Before You Buy a Swiss Aviator Watch, Take a Look at Volmax
As a watch collector and amateur horologist, I’ve noticed one watch company flying under the radar, seemingly overlooked in the clutter of brand names. That company is Volmax, a Russian watch company headquartered in Moscow.
If you are thinking about buying a Breitling or Omega or other brand of pilot or aviator watch, I’d suggest taking a look at Volmax, especially if the prices of the big Swiss brands are making you hesitant.
Though you may not have heard of them, Volmax is not exactly new on the scene. The company was formed in 2000 when a group of experienced watch professionals took over the Poljot factory. Poljot was the most recognized and prestigious name in the history of Russian watchmaking. It could be said that Volmax has taken over where Poljot left off. Indeed, the company has a great pedigree.
Volmax watches are not marketed under the “Volmax” name. Instead, the company produces and markets several different lines. My favorite line of watches under the Volmax umbrella is Aviator, a brand strongly tied to Russia’s rich aviation history.
A good example of a watch in this line is the Hughes Aviator. It’s a classic “aviator” watch in the generic sense of the word. The watch was developed with a marketing tie-in to the movie “The Aviator”, the story of eccentric aviation pioneer Howard Hughes, which starred Leonardo DiCaprio.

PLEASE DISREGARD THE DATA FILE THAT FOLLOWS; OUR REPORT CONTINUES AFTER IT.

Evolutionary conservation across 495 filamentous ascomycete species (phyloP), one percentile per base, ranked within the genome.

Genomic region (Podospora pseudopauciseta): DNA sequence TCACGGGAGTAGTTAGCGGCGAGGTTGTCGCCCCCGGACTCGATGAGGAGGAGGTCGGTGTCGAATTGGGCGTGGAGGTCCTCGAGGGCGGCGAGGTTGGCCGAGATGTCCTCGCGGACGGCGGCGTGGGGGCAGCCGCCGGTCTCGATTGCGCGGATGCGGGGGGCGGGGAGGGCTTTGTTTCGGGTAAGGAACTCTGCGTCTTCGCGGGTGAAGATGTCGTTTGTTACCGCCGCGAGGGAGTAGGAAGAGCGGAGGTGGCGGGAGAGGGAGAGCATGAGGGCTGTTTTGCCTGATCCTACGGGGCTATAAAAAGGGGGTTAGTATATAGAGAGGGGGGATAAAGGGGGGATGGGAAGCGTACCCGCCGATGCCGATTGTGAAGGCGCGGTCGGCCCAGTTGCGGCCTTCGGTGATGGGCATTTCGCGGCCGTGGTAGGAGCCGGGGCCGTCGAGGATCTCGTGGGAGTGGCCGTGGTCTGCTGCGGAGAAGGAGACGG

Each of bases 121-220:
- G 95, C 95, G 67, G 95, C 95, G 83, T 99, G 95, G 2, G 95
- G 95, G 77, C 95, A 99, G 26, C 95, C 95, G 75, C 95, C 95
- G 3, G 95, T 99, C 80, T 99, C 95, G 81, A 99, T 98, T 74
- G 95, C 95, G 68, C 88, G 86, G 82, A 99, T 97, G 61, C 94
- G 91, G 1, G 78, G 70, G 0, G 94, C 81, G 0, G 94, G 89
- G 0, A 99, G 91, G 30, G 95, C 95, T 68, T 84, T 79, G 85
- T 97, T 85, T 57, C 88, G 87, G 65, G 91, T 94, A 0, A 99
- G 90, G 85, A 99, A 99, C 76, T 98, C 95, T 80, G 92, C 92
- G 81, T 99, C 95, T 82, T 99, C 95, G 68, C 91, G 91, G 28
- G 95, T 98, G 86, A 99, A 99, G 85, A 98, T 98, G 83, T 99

The quality of Volmax watches is good and their performance compares favorably to many Swiss aviator-style chronographs — even though some models cost only one-third of the price.
Most Volmax watches are based on the Poljot 3133 chronograph movement, which has been produced since 1975. It’s a reliable, hand-wound movement that serves as the heart of the watch. Other models are equipped with Swiss ETA 2671 and ETA 7750 movements.
Cases for Aviator watches are made of stainless steel. You see, true pilot watches cannot be made of gold or other soft metals.
Another Volmax watch that might interest Omega buyers is the Shturmanskie. The name is a mouthfull, but did you know that the first man in space, cosmonaut Yuri Gagarin, wore a a Shturmanskie on the cuff of his space-suit during that historic flight?